As the names indicated, CSX acquired the former New York Central Railroad main line from New York City and Boston, Massachusetts, to Cleveland, Ohio, and the former Cleveland, Cincinnati, Chicago and St. Louis Railway (NYC Big Four) line to Indianapolis, Indiana (continuing west to East St. Louis, Illinois) on a former Pittsburgh, Cincinnati, Chicago and St. Louis Railroad (PRR Panhandle Route line), while Norfolk Southern got the former Pennsylvania Railroad main line and Cleveland and Pittsburgh Railroad from Jersey City, New Jersey, to Cleveland, and the rest of the former NYC main line west to Chicago, Illinois. Thus the Conrail "X" was neatly split in two, CSX getting one diagonal from Boston to St. Louis and Norfolk Southern the other from New York to Chicago. The two lines cross at a bridge southeast of downtown Cleveland (41.447°N 81.627°W), where the former Cleveland and Pittsburgh Railroad crosses over the NYC's former Cleveland Short Line Railway around the south side of Cleveland.

In three major metropolitan areas – North Jersey, South Jersey/Philadelphia, and Detroit – Conrail Shared Assets Operations continues to serve as a terminal operating company owned by both CSX and NS. The Conrail Shared Assets Operations arrangement was a concession made to federal regulators who were concerned about the lack of competition in certain rail markets and logistical problems associated with the breaking-up of Conrail operations as they existed in densely-populated areas with many local customers. The smaller Conrail operation that exists today serves rail freight customers in these markets on behalf of its two owners. A fourth area, the former Monongahela Railway in southwest Pennsylvania, was originally owned jointly by the Baltimore and Ohio Railroad, Pennsylvania Railroad and Pittsburgh and Lake Erie Railroad. Conrail absorbed the company in 1993, and assigned trackage rights to CSX, the successor to the B&O and P&LE. With the Conrail breakup, those lines are owned by NS, but the CSX trackage rights are still in place.


Conrail 6114, a GE Dash 8-40CW, leads a train westbound out of Altoona, Pennsylvania. Click to enlarge. (Photo by Sean Lamb (User:Slambo)., CC BY-SA 2.0 <>, via Wikimedia Commons)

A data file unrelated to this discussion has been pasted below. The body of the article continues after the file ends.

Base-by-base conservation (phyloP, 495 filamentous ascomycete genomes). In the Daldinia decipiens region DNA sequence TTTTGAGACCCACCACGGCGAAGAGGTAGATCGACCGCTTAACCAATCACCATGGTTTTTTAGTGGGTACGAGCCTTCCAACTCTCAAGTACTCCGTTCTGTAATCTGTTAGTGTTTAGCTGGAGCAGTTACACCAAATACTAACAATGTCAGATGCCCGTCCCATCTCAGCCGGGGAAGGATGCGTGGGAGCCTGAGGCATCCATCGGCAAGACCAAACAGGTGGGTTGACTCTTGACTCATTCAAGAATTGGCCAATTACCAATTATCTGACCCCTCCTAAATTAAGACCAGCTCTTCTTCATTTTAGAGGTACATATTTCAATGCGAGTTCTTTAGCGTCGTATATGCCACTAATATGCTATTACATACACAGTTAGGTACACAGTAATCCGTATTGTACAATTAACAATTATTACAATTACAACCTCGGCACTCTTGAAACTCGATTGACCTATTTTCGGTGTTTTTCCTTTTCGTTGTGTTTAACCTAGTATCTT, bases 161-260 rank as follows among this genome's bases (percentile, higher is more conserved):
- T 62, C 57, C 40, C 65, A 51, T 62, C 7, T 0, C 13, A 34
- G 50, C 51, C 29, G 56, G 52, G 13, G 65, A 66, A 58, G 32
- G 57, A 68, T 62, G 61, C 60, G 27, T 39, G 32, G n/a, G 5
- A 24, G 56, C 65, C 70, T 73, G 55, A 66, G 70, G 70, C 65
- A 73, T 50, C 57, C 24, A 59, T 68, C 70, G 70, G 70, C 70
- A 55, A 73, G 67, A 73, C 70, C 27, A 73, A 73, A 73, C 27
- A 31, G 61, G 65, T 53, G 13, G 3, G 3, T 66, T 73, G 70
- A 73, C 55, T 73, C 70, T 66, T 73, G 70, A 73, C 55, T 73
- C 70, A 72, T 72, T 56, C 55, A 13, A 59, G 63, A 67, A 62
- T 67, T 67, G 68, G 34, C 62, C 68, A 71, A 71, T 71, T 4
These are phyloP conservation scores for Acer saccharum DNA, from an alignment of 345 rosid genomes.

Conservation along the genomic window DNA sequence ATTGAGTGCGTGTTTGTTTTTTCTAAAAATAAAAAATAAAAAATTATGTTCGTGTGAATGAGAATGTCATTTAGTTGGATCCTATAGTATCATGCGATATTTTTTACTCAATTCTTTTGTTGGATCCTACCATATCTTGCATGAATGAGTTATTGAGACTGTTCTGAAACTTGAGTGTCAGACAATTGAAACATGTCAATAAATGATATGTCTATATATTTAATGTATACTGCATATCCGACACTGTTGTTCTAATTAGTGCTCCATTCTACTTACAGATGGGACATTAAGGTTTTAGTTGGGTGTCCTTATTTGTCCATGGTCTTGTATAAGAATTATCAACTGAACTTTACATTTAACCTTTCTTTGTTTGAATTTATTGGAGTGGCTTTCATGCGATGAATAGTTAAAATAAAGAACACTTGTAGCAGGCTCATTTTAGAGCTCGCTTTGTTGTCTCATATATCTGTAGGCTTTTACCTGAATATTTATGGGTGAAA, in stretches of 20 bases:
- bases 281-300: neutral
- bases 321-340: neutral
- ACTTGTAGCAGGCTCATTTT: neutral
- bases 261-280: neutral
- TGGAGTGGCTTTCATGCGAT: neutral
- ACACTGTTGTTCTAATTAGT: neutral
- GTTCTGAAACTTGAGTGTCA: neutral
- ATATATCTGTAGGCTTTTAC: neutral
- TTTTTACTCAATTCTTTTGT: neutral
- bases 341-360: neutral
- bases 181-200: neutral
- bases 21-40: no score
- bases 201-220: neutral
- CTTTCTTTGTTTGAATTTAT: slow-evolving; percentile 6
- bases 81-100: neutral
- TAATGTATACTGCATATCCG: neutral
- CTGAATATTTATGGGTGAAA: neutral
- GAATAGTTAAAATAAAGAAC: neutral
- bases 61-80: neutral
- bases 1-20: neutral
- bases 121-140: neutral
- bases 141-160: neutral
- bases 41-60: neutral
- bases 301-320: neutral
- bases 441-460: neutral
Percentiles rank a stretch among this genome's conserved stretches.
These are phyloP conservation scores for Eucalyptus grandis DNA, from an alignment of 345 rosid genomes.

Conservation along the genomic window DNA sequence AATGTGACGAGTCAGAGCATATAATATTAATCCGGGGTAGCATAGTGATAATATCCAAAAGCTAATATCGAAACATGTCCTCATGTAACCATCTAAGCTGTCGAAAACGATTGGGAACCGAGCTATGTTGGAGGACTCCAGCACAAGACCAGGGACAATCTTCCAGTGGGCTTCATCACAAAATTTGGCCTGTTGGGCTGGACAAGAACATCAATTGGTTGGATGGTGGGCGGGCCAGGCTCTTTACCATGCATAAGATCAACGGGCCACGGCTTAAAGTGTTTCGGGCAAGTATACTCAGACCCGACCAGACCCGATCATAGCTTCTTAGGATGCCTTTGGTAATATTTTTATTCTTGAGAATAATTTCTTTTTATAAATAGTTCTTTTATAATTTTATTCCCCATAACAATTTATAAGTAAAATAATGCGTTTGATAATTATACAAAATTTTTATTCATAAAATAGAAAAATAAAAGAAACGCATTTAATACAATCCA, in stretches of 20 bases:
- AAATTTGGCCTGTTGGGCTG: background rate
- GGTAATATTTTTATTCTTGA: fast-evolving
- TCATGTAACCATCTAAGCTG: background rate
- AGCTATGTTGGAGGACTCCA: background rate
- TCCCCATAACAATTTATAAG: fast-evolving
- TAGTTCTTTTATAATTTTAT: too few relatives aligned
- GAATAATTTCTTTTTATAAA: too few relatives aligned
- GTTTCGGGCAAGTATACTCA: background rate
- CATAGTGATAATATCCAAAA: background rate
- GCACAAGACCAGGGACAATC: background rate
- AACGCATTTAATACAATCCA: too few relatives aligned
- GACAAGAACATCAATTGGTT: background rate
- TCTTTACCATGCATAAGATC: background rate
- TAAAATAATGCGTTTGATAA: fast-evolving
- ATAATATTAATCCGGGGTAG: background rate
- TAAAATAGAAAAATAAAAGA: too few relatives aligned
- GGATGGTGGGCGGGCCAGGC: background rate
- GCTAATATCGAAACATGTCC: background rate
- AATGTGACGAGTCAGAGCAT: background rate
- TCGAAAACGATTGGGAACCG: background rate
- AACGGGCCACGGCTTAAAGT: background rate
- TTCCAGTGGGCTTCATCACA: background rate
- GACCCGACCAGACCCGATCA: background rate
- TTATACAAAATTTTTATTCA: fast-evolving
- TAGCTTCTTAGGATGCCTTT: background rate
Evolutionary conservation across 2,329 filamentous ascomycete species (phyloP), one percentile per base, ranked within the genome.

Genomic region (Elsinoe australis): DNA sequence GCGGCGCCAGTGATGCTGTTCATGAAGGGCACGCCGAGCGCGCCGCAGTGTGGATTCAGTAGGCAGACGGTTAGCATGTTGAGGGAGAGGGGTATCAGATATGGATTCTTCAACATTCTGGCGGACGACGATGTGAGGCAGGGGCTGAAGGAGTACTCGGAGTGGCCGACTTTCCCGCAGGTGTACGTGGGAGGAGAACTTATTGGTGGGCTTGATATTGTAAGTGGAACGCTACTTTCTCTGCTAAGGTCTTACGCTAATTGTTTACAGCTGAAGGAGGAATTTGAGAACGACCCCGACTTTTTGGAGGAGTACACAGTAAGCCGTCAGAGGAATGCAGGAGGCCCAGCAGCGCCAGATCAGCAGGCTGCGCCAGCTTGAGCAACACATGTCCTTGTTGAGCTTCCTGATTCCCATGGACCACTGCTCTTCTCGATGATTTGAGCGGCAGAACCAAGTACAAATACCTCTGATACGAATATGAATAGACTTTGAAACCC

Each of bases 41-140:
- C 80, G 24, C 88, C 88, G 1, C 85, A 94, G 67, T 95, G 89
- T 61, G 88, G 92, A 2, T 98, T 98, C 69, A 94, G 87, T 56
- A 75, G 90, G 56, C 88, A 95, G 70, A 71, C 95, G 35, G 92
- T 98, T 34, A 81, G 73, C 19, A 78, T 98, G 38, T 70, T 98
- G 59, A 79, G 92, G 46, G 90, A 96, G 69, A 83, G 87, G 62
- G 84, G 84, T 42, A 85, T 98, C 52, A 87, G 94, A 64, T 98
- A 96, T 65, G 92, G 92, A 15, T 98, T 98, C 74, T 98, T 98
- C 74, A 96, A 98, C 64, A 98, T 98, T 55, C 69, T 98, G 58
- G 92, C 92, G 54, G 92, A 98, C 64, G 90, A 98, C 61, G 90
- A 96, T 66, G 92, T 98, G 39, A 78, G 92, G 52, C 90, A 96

A Conrail train led by EMD GP40 3209 at Duncannon, Pennsylvania. Click to enlarge. (Roger Puta, courtesy Marty Bernard, railfan 44, Public domain, via Wikimedia Commons)


Since Conrail was divided between Norfolk Southern Railway and CSX Transportation in 1999, all remaining locomotives have been successively repainted, and many remain in service. CR units had unique features such as "Bright Future" blue paint, flashing ditch lights, and Leslie RS-3L horns. Another key spotting feature is ditch lights mounted under the locomotive's front deck. This is a preference different from Norfolk Southern and CSX, which order locomotives with the lights above the deck. Red marker lights (not class lights, which are multi-color) were also a preference of Conrail. Most locomotives that went to CSX retained their marker lights, while Norfolk Southern quickly removed them. All Conrail locomotives that went to CSX and NS have been either retired or repainted. The last unit to wear "Conrail Blue", NS 8312, was retired in 2014.

Conrail was the only railroad to receive EMD SD80MACs (the Chicago North & Western were originally supposed to receive SD80MACs with marker lights, but when that railroad merged with Union Pacific, the order was rescinded) and were separated evenly between CSX and NS. Conrail had a different paint scheme for these locomotives and also the SD70MAC, with a large white, cone-shaped line on the front, bearing "Conrail Quality" lettering. The SD70MACs weren't fitted with marker lights, as they were ordered after the Conrail breakup was agreed upon, and neither NS or CSX wanted 'their' locomotives to be equipped with markers. Similarly, the standard-cab SD70, Conrail's final order of locomotives, were ordered to NS specifications, and were in Norfolk Southern's preferred numbering series (the 2500's), which they retained after the breakup.

In early 2015, the remaining 12 ex-Conrail SD80MACs owned by CSX, were purchased by Norfolk Southern, and renumbered 7217–7228. All were repainted and had their marker lights removed. Norfolk Southern sold all 29 of its remaining SD80MACs to Canadian Pacific Railway and Progress Rail in 2020. Six units, 7206, 7215, 7218, 7225, 7226 and 7227 were sold to Canadian Pacific Railway as a parts source for the recent EMD SD70ACU rebuilds. The remainder of the NS fleet went to Progress Rail and were scrapped by early 2022.


PRR position light signal. Click to enlarge.

(Sturmovik at English Wikipedia, CC BY-SA 3.0 <>, via Wikimedia Commons)